This article provides an overview of a symposium sponsored by the University of Missouri Center for the Study of Dispute Resolution in 2007 that featured leading practitioners and scholars to analyze innovative models of lawyering, including Collaborative Law and other processes. The authors include David Hoffman, Nancy Welsh, Julie Macfarlane, Richard Shields, Pauline Tesler, Scott Peppet, Forrest (“Woody”) Mosten, Jeanne Fahey, Kathy Bryan, Lawrence McLellan, and John Lande.
The articles address issues including: teaching law students to “feel” like lawyers and not just “think” like them, using “conflict resolution advocacy” (which is not necessarily oriented to the courts), developing lawyers’ professional orientation in practice, working with non-legal professionals, complying with ethical requirements in Collaborative Law, obtaining clients’ informed consent to use Collaborative Law, providing Collaborative Law to low-income parties, using settlement counsel techniques in business disputes, using a variation of Collaborative Practice called Cooperative Practice, and overcoming tensions within the dispute resolution field.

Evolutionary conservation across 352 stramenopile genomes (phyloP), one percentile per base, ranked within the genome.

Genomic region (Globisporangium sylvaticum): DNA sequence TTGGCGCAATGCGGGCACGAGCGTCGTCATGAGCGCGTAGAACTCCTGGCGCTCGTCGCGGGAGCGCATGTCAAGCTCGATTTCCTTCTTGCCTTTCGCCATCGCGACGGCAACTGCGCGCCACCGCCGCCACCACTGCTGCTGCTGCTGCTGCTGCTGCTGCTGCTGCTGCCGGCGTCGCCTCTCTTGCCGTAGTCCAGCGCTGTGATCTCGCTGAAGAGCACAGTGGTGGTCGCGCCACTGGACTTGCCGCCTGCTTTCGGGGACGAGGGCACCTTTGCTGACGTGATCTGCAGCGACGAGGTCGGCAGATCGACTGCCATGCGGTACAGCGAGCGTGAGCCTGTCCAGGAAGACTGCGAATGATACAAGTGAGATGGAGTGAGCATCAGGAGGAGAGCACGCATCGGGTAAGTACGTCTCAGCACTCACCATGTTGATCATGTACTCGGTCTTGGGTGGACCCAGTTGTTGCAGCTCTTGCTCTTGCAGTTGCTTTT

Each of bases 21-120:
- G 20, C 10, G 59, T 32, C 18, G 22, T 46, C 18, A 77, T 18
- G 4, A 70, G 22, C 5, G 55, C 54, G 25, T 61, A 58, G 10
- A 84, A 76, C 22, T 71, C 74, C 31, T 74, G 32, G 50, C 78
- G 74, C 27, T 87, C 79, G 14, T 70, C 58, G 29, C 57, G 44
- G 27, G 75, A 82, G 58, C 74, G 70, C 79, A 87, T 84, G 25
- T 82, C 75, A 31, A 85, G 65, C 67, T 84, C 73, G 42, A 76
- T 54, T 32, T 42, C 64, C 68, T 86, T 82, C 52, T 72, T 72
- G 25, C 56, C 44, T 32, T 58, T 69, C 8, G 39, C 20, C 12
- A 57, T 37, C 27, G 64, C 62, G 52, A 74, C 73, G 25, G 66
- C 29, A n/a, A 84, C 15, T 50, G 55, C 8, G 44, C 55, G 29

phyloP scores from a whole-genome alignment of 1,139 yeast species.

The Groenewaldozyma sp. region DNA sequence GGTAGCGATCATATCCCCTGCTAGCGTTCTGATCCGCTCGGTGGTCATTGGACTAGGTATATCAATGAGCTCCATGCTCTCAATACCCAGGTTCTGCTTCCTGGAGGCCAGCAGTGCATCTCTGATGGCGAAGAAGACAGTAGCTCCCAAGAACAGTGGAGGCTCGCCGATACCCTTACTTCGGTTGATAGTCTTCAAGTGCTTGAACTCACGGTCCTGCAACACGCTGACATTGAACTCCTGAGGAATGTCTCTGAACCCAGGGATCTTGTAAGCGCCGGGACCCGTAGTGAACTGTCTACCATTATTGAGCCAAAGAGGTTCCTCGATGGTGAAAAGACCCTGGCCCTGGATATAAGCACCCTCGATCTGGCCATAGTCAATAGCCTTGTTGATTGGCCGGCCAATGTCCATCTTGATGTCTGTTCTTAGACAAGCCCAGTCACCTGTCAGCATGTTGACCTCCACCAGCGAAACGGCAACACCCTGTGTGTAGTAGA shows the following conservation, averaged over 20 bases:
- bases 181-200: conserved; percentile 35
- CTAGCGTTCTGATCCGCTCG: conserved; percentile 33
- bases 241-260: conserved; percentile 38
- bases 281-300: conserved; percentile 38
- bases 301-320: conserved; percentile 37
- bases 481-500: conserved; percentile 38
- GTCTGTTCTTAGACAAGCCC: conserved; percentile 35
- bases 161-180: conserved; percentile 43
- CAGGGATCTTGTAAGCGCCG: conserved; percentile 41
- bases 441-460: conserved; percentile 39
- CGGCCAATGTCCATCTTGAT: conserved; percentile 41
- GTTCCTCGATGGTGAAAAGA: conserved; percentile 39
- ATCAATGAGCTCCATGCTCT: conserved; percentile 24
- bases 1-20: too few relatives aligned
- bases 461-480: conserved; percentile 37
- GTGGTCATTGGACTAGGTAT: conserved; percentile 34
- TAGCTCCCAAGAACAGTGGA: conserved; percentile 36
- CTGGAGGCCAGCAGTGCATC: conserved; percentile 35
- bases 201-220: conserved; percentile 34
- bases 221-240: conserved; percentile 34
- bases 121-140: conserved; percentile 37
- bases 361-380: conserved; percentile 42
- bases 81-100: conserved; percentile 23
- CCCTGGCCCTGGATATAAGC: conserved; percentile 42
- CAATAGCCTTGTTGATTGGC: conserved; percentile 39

Several major themes run through the symposium articles. All the contributors agree that there is a value to continued innovation in lawyering practices and that there are many difficulties in disseminating and adopting them. Getting lawyers (and parties) to seriously consider innovations is a major challenge, and innovative lawyers need to develop effective ways to overcome unwarranted skepticism and resistance. For individual lawyers, implementing the changes discussed in the symposium requires much more than learning new legal concepts. For some, it requires a supportive legal culture and framework to enable them to enact their longstanding professional values. For some, it requires a significant re-orientation described by Collaborative practitioners as a “paradigm shift.” For most lawyers, it takes experience in dealing with difficult cases, sometimes learning from mental health and other professionals.
New models of lawyering also require sensitivity to ethical concerns, especially the importance of eliciting clients’ informed consent to unfamiliar variations of legal practice. Innovators should also be sensitive to the needs of parties without substantial resources, including legal aid clients and much of the middle class population.
Promoting good party decision-making should be a fundamental goal in lawyering. Lawyers should help parties make well-informed choices about the dispute resolution process as well as the substantive issues. Lawyers should respect different processes and models, rather than denigrate some as generally inferior in a supposed competition for the title of “best dispute resolution process.” Thus the legal profession and dispute resolution field more generally should have the goal of developing a variety of desirable processes from which parties can choose.
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